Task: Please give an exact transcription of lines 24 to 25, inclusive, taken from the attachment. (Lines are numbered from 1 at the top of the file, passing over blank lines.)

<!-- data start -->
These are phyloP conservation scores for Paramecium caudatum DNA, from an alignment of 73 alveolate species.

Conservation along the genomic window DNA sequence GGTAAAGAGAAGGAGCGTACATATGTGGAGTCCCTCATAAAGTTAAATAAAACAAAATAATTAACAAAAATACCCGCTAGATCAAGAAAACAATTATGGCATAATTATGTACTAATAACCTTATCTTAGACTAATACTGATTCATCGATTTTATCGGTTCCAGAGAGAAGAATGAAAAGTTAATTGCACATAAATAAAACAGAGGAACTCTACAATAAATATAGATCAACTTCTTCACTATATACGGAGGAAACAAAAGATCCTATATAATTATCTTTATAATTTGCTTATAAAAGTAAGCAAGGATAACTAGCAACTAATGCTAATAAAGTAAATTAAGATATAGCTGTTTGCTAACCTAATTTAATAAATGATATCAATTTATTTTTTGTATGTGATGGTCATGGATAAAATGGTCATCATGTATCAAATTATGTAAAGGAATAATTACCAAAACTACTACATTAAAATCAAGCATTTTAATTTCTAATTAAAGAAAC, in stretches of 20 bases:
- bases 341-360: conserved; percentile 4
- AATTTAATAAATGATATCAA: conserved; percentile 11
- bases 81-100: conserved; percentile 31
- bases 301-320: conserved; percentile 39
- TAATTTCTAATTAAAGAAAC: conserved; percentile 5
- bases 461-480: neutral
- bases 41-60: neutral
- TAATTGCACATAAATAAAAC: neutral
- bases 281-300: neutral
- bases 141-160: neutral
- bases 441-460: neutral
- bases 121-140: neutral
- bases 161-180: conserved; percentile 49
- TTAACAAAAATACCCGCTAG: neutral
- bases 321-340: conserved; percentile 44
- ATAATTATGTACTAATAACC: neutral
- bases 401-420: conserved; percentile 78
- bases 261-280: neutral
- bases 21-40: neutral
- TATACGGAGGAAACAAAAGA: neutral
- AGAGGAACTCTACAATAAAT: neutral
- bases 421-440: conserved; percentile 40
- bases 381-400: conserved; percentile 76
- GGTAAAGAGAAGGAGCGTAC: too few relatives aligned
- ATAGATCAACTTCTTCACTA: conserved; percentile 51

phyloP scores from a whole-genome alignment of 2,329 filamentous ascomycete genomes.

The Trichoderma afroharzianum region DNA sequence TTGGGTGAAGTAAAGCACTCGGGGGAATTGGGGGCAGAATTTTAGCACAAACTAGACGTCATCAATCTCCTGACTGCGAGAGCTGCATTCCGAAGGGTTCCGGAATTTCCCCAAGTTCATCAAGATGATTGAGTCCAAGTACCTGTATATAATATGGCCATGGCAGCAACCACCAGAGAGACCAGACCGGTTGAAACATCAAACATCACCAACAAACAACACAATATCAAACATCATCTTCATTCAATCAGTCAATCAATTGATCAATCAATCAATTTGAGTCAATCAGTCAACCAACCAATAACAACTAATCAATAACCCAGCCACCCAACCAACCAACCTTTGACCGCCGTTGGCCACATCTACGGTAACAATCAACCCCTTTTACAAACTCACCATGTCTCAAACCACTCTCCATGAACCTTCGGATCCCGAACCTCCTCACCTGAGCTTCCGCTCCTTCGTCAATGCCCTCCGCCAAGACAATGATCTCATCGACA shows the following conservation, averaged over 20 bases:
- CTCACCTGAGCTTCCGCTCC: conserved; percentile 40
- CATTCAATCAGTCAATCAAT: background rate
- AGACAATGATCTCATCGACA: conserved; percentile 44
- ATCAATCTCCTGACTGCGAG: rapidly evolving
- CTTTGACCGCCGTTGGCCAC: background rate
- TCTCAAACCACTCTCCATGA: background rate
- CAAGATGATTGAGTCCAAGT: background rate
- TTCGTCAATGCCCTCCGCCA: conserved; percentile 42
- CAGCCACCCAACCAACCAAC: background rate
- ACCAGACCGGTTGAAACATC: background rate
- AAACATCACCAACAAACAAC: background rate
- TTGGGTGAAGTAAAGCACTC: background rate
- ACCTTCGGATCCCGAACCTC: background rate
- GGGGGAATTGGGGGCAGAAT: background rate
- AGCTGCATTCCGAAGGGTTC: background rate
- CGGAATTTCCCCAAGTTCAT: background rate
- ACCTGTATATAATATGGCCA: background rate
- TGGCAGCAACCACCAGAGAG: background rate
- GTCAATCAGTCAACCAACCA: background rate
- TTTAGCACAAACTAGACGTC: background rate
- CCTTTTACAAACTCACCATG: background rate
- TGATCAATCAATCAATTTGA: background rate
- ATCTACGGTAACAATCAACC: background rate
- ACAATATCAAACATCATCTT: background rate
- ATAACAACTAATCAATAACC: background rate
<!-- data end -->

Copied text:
- bases 421-440: conserved; percentile 40
- bases 381-400: conserved; percentile 76